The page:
Music permeates the Jewish experience. From vibrant klezmer chords, to the solemn chant of the Kol Nidre prayer, to the buoyant creations of the creators of the words and music that became the “Great American Songbook.”
And JCC Association wants your JCC to explore where music and the North American Jewish experience intersect by participating in Making Music Happen, the Soundtrack of Jewish Life in North America, a Centennial Celebration grant opportunity from JCC Association.
“Music is a powerful platform to inspire creativity, collaboration and community,” says Randy Ellen Lutterman, JCC Association vice president of arts and culture. “Making Music Happen encourages JCCs to celebrate the past and future of Jewish life in their JCC and across North America through music.”
The deadline to submit proposals to JCC Association is July 22. This opportunity provides grants ranging from $2,000 to $7,500 that will be awarded to affiliated JCCs to help underwrite projects that highlight Jewish music’s contribution to arts and culture over the past 100 years. Projects must take place between Jan. 1 and Sept. 20, 2017. Grants will be awarded by Sept. 16, 2016.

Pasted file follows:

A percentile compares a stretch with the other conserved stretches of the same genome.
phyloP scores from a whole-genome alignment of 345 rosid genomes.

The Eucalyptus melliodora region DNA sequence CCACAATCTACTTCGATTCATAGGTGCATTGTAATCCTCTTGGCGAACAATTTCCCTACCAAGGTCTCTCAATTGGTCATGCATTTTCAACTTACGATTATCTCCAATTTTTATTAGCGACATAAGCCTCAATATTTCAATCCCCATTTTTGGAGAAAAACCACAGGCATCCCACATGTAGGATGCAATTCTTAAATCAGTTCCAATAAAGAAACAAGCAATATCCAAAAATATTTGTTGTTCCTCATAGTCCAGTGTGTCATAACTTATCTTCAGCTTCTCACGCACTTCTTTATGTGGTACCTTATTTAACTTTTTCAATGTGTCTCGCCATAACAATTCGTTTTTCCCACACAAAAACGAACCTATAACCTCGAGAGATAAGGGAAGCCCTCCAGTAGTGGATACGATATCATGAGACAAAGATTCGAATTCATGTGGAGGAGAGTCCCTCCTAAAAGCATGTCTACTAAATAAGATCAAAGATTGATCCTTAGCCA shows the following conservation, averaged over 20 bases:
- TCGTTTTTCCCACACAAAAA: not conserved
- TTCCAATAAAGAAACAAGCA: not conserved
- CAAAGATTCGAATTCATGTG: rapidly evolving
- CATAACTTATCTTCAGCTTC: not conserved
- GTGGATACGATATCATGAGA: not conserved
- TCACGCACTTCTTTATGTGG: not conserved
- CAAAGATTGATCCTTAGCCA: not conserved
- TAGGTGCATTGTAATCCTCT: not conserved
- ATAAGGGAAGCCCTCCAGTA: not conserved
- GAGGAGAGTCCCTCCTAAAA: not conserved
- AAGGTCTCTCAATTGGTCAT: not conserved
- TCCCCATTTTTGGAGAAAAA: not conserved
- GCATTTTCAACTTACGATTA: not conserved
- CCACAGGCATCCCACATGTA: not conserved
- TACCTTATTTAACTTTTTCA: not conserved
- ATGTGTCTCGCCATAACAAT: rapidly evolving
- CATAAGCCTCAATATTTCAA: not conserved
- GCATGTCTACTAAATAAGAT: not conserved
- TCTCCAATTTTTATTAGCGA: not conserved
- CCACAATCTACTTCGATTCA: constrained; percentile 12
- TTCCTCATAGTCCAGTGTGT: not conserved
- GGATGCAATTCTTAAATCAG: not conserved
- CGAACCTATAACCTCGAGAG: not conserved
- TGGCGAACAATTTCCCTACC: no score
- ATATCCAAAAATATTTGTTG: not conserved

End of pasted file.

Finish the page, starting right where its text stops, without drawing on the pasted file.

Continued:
Music is a powerful platform to inspire creativity, collaboration and community.
The grant has been made possible by Marvin J. Pertzik, in cooperation with the Mary Livingston Griggs and Mary Griggs Burke Foundation, and is designed to take place in 2017, JCC Association’s Centennial year. The project recognizes the power of music over the years, as an intrinsic piece of the North American Jewish cultural fabric.
Projects are only limited by a JCC’s imagination. Lutterman encourages JCCs to explore and explain how they will use a creative approach. In their proposals, JCCs can detail how they will use a universal Jewish musical genre, but present an aspect unique to the community, interweave the project throughout the J, and provide staff support for it. Most importantly, they must document the music-making experience from start to completion and share the project with the community.
“We want to encourage JCCs to muster all their creativity, individuality and enthusiasm to craft fun, shareable projects,” says Lutterman. “This is a unique opportunity that will allow JCCs and our movement to participate in our centennial, and to conceive and produce something that might not otherwise take place if there were no funding.”